A conference on Henri Matisse at the Barnes Foundation scheduled for 13 to 15 October will bring scholars to Philadelphia to discuss the artist’s continuing legacy. A series of lectures and panels will look at topics like the artist’s interest in non-Western art and will include speakers such as the historians Claudine Grammont and Helene Ivanoff.
“Our goal is to assess the state of our knowledge on Matisse today and to outline what could be done next in terms of future study, research, exhibitions, and collections,” says the conference’s organiser, Sylvie Patry, the Barnes's deputy director and chief curator. “I think it is always fascinating for the general public to understand that even with such a famous artist like Matisse, scholars always find new ways to look at his work.”
The Barnes has a long association with Matisse. In 1912, its founder Albert Barnes bought his first two works by the artist, the paintings The Sea Seen from Collioure (1906) and Dishes and Melon (1906-1907). Over the years, Barnes continued to support Matisse’s work and invited him in 1930 to paint a canvas triptych mural for three arches at the foundation’s home outside Philadelphia in Lower Merion, Pennsylvania. The project, which was completed in 1933, cost Barnes $30,000 and reinvigorated Matisse, whose work had lagged during his years in Nice between 1917 and 1930, says the art historian Yve-Alain Bois. Bois, who edited the book Matisse in the Barnes Foundation published by Thames and Hudson in January, will also deliver the conference’s keynote lecture.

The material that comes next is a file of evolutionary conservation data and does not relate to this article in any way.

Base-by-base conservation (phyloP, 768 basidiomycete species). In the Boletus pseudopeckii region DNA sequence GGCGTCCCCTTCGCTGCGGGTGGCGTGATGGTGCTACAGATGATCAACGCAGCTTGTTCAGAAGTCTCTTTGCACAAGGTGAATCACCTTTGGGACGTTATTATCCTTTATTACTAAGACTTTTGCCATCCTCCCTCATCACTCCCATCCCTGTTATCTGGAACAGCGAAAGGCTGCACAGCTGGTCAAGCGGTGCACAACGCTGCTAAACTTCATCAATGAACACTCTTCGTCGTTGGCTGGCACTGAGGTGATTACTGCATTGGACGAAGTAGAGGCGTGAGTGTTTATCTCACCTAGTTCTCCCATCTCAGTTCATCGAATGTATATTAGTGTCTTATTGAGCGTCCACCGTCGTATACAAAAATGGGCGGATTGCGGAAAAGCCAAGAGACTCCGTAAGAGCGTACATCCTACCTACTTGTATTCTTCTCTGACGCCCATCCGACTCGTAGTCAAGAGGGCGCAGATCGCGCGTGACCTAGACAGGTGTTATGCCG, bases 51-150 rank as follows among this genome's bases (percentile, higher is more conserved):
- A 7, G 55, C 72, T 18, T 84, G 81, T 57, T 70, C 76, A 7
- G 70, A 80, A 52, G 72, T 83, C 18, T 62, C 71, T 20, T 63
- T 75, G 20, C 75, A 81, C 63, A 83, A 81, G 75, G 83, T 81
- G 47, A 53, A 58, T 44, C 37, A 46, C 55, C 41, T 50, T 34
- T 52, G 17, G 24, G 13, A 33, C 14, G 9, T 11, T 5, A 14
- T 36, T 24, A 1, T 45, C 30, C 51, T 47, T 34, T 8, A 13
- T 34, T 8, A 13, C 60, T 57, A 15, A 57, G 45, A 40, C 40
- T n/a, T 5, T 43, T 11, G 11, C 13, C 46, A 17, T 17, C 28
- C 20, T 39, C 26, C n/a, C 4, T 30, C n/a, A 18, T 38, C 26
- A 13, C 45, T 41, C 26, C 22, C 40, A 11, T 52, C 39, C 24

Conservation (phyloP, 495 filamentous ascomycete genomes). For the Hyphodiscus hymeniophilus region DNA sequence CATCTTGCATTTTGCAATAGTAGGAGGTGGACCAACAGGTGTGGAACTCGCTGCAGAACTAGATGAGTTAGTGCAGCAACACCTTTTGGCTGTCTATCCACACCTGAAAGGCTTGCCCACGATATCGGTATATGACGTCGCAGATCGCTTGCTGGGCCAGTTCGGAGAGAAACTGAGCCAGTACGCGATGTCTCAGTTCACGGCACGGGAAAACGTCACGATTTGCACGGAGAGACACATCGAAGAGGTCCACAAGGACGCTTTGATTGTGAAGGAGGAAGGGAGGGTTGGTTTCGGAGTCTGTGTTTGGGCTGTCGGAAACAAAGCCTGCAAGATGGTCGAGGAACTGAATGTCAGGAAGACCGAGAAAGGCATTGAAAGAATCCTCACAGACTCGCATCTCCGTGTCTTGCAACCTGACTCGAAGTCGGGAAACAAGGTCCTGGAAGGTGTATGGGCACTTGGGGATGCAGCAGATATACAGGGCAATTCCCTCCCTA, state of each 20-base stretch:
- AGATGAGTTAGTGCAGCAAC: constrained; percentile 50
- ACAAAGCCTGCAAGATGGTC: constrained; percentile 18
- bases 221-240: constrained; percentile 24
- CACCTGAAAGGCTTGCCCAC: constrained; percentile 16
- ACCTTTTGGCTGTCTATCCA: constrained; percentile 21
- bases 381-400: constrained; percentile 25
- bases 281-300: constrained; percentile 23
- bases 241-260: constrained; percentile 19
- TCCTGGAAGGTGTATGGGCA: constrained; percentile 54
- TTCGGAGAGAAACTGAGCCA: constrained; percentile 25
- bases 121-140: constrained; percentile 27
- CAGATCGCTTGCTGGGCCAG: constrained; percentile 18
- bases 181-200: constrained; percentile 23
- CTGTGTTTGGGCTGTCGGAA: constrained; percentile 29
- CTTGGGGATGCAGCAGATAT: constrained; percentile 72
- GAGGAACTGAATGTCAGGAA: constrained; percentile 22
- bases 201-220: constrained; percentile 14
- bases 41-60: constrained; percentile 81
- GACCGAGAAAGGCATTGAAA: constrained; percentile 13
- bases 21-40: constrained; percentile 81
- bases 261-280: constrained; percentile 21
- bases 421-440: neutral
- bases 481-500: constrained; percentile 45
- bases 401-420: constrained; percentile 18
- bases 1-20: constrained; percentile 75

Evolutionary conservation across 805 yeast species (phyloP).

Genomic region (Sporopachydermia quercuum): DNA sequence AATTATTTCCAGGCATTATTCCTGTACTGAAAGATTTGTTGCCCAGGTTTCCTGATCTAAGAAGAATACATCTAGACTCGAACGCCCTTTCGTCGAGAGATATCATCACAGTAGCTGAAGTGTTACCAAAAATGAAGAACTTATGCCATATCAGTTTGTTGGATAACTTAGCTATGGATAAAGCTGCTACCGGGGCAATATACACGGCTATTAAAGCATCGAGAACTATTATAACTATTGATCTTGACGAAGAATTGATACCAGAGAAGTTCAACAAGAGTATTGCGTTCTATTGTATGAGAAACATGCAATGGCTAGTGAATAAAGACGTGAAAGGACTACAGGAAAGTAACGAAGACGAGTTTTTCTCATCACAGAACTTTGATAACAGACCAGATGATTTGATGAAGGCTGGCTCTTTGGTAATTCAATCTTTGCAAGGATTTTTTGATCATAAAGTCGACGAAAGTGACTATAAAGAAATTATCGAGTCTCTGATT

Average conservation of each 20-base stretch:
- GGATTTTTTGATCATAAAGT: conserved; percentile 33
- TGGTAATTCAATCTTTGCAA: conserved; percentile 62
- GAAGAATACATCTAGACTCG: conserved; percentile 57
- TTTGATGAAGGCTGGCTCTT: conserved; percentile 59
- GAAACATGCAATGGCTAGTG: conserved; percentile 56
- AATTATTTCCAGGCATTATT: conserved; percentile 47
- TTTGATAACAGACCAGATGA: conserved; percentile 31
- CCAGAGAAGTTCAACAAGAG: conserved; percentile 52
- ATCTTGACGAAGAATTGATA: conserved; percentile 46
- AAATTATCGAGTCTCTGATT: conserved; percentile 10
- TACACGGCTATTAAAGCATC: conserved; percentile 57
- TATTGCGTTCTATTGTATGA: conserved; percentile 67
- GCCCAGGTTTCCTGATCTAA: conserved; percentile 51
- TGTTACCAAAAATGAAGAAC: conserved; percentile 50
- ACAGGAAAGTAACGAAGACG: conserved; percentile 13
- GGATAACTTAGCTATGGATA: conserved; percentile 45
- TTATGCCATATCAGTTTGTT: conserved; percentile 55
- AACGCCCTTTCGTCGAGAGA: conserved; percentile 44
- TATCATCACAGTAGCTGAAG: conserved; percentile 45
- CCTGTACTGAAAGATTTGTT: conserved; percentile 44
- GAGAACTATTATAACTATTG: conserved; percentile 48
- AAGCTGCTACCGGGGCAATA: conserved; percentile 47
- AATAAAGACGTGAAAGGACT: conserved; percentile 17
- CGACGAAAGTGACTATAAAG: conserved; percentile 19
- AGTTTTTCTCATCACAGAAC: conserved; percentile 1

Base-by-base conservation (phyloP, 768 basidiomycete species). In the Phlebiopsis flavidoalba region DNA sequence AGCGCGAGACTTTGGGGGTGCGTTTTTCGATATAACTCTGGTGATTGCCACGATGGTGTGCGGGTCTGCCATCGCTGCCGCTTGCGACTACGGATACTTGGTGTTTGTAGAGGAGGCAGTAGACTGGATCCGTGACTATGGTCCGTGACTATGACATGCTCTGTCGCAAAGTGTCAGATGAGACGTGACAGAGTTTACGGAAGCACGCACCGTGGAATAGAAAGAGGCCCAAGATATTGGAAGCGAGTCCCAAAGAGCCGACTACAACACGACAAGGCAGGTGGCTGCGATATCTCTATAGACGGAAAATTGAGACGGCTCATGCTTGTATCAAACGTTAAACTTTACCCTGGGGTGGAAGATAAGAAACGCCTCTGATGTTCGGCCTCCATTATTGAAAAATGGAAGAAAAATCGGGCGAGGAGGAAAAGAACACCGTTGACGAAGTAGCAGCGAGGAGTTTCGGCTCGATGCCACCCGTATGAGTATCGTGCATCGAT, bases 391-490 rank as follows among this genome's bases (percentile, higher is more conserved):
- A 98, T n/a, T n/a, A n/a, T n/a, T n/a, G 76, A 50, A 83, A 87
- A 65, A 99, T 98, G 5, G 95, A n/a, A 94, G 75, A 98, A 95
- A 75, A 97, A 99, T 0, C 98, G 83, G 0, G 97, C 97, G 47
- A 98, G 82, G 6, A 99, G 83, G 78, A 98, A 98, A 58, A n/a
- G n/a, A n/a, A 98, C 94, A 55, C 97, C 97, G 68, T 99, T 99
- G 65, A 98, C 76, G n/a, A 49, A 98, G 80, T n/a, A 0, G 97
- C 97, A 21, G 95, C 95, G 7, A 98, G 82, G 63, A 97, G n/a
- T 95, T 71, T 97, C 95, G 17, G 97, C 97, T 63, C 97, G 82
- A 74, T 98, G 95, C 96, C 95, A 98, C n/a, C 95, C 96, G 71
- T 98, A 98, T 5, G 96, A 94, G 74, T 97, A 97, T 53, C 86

“In the Nice period, [Matisse] was very frustrated, because he had been surpassed by Picasso as a champion of the avant-garde, and so he retreated,” Bois says. “The end of the 1920s was a difficult period for him. He was bored to death by his Odalisque paintings, even though they were very successful on the market. When the Barnes commission arrives, he is offered a great surface to decorate and suddenly he is plunged back into his youth.”
The Barnes commission freed Matisse from the rigidity of his Nice style. “His sketches for The Dance are extraordinary because they are just a few strokes,” Bois says. “There is absolutely no description, they’re just schematic indications of the movement of the dancer. He realizes he doesn’t have to be so guarded. In the early 1930s there is definitely a change in the way he understands drawing and painting and he starts to value work that is not completely controlled.”